The Financial Records subseries (1948-1950, undated) consists of a selection of the institution’s bank statements, invoices, and stock transfers involved in the funding of Hirschi Memorial Library. Included in the subseries are bank statements from Wichita National Bank in Wichita Falls, Texas. The bank statements include information regarding the transfer of stock from John Hirschi to fund a library on the Concordia Lutheran College campus. Included are certificates of payment from the architect overseeing the library project, Carl H. Stautz, to general contractor J.M. Odom, as well as invoices from individual contractors including Schrader Plumbing and Jennings Electric.
The Printed Materials series (1921-2012) contains items printed for use by the institution’s administrators, as well as programs made available at public events. The Evangelical Lutheran Synod’s Ordnungen und Regeln (1921) is a guide to local boards of directors, providing information about administrative procedures. Contents are written in both German and English. Concordia University Texas’s copy, inscribed “R. Osthoff,” was owned by Lutheran Concordia College Board of Control chairman Rev. Reinhard Osthoff.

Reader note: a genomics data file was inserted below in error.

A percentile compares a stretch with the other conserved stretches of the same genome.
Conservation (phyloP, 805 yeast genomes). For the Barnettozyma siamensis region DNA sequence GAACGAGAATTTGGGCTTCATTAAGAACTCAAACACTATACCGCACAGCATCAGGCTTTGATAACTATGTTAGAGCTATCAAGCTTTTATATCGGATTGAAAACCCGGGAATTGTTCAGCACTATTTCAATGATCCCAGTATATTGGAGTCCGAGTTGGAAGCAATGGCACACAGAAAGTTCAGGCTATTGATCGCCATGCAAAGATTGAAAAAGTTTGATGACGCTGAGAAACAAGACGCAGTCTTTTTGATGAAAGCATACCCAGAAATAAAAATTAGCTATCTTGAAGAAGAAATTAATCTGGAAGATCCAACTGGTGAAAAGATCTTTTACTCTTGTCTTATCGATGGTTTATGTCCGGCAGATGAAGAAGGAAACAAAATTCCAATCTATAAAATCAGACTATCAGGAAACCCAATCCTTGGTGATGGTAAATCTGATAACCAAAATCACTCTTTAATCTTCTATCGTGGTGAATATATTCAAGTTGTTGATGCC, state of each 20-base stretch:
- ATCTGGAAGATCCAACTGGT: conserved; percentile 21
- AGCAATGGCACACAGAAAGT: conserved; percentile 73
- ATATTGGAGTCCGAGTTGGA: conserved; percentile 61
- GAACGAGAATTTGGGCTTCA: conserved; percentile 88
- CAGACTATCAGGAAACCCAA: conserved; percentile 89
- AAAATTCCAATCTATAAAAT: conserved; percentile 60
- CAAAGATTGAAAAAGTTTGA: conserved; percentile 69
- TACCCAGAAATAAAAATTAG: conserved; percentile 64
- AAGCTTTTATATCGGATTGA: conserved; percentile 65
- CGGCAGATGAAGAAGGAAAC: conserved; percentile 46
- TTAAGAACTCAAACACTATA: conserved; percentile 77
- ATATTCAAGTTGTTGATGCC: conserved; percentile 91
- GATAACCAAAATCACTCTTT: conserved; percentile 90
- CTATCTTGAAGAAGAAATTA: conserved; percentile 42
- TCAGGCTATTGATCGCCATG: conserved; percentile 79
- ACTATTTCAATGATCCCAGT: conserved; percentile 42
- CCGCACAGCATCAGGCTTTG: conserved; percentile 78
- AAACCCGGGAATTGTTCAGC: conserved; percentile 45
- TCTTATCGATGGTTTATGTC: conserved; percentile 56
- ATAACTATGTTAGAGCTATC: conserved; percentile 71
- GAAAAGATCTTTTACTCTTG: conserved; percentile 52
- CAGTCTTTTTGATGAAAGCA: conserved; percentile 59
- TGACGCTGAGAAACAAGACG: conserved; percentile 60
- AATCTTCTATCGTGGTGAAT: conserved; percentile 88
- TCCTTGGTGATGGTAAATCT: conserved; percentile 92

Important Facts and Records, 1932, was created by Henry W. Horst, a member of the Evangelical Lutheran Synod board of directors from Rock Island, Illinois. This bound ledger contains photographs, blueprints, and carbon copies of inventories related to the property valuation of Lutheran Concordia College of Texas. The Concordia Historical Institute in St. Louis, Missouri owns an additional copy of Important Facts and Records, 1932.
Also within the Printed Materials series are printed programs from two musical performances donated by former Concordia choir director and piano instructor Carlos Messerli. "Lutheran Concordia College of Austin, Texas, Presents the Octet" is a program for a performance held on May 27, 1947. The program lists the names of musical pieces and their composers, as well as the Concordia students who performed them. This program includes information about a piano recital performed on the same date. A second 1947 program, "Hymns of the Christian Church Year," also lists musical pieces and their performers at Lutheran Concordia College.